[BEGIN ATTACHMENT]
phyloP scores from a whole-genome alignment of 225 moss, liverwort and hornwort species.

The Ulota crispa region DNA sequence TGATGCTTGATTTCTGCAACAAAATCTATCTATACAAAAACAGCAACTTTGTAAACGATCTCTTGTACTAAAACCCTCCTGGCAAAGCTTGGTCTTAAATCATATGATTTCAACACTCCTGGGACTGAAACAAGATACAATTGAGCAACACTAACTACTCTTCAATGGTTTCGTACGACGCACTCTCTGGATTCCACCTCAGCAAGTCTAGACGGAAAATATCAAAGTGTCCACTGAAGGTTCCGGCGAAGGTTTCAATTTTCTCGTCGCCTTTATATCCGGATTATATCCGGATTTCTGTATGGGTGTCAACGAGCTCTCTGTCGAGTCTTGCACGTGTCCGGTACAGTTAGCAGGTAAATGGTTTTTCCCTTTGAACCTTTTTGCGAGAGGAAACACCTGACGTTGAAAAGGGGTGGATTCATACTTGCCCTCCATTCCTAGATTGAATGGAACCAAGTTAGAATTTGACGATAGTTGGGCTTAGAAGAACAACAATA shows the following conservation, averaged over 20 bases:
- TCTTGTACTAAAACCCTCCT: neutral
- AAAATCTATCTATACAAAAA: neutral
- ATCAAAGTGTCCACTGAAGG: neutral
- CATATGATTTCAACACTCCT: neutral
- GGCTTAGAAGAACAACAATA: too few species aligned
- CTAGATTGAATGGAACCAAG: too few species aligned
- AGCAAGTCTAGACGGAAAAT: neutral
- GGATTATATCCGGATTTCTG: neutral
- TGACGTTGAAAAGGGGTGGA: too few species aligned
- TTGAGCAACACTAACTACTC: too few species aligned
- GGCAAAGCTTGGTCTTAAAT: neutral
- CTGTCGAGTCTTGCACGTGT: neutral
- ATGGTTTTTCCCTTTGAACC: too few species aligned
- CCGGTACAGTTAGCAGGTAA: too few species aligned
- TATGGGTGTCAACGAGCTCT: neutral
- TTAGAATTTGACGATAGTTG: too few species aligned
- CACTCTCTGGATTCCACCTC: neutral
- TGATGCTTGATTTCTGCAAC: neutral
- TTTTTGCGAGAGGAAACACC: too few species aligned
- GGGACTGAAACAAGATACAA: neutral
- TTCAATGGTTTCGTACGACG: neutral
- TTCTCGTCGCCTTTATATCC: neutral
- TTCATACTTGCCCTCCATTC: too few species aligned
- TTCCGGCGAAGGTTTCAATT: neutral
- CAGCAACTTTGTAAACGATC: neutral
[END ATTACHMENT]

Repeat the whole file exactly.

phyloP scores from a whole-genome alignment of 225 moss, liverwort and hornwort species.

The Ulota crispa region DNA sequence TGATGCTTGATTTCTGCAACAAAATCTATCTATACAAAAACAGCAACTTTGTAAACGATCTCTTGTACTAAAACCCTCCTGGCAAAGCTTGGTCTTAAATCATATGATTTCAACACTCCTGGGACTGAAACAAGATACAATTGAGCAACACTAACTACTCTTCAATGGTTTCGTACGACGCACTCTCTGGATTCCACCTCAGCAAGTCTAGACGGAAAATATCAAAGTGTCCACTGAAGGTTCCGGCGAAGGTTTCAATTTTCTCGTCGCCTTTATATCCGGATTATATCCGGATTTCTGTATGGGTGTCAACGAGCTCTCTGTCGAGTCTTGCACGTGTCCGGTACAGTTAGCAGGTAAATGGTTTTTCCCTTTGAACCTTTTTGCGAGAGGAAACACCTGACGTTGAAAAGGGGTGGATTCATACTTGCCCTCCATTCCTAGATTGAATGGAACCAAGTTAGAATTTGACGATAGTTGGGCTTAGAAGAACAACAATA shows the following conservation, averaged over 20 bases:
- TCTTGTACTAAAACCCTCCT: neutral
- AAAATCTATCTATACAAAAA: neutral
- ATCAAAGTGTCCACTGAAGG: neutral
- CATATGATTTCAACACTCCT: neutral
- GGCTTAGAAGAACAACAATA: too few species aligned
- CTAGATTGAATGGAACCAAG: too few species aligned
- AGCAAGTCTAGACGGAAAAT: neutral
- GGATTATATCCGGATTTCTG: neutral
- TGACGTTGAAAAGGGGTGGA: too few species aligned
- TTGAGCAACACTAACTACTC: too few species aligned
- GGCAAAGCTTGGTCTTAAAT: neutral
- CTGTCGAGTCTTGCACGTGT: neutral
- ATGGTTTTTCCCTTTGAACC: too few species aligned
- CCGGTACAGTTAGCAGGTAA: too few species aligned
- TATGGGTGTCAACGAGCTCT: neutral
- TTAGAATTTGACGATAGTTG: too few species aligned
- CACTCTCTGGATTCCACCTC: neutral
- TGATGCTTGATTTCTGCAAC: neutral
- TTTTTGCGAGAGGAAACACC: too few species aligned
- GGGACTGAAACAAGATACAA: neutral
- TTCAATGGTTTCGTACGACG: neutral
- TTCTCGTCGCCTTTATATCC: neutral
- TTCATACTTGCCCTCCATTC: too few species aligned
- TTCCGGCGAAGGTTTCAATT: neutral
- CAGCAACTTTGTAAACGATC: neutral